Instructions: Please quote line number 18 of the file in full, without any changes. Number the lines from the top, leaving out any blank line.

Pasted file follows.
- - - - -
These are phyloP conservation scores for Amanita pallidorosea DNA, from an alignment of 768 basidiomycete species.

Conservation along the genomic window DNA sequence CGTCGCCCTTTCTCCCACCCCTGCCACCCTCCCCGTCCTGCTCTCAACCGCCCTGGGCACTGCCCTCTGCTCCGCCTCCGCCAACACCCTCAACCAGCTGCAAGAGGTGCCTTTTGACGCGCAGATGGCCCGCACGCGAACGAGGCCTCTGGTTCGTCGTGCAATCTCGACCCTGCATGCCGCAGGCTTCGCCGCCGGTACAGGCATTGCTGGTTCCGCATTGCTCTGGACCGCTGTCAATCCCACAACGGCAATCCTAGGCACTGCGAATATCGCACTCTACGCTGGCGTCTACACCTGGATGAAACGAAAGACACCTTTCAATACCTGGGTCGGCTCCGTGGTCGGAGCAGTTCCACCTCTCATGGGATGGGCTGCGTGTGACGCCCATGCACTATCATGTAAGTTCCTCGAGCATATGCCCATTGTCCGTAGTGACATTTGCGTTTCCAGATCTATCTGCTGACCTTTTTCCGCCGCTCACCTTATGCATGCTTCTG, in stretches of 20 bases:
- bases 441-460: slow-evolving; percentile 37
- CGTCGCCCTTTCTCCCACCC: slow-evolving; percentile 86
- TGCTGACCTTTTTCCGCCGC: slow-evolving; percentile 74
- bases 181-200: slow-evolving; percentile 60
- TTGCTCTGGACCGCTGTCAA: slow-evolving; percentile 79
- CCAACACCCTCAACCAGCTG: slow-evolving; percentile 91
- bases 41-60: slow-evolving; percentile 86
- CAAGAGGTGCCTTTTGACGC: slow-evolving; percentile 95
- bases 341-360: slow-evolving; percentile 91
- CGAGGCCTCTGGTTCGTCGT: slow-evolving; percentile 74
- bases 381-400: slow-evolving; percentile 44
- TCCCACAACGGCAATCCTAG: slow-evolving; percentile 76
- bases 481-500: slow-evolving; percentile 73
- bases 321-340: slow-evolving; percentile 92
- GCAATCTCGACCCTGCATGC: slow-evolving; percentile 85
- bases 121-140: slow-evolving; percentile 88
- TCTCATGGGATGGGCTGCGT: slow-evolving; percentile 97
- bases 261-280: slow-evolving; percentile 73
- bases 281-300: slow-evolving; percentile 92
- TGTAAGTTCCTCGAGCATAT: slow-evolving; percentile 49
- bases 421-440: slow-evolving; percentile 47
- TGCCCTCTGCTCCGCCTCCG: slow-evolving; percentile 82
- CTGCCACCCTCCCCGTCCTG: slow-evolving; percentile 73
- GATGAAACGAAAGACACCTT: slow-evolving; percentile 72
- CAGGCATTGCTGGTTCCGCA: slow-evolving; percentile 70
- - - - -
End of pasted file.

- bases 121-140: slow-evolving; percentile 88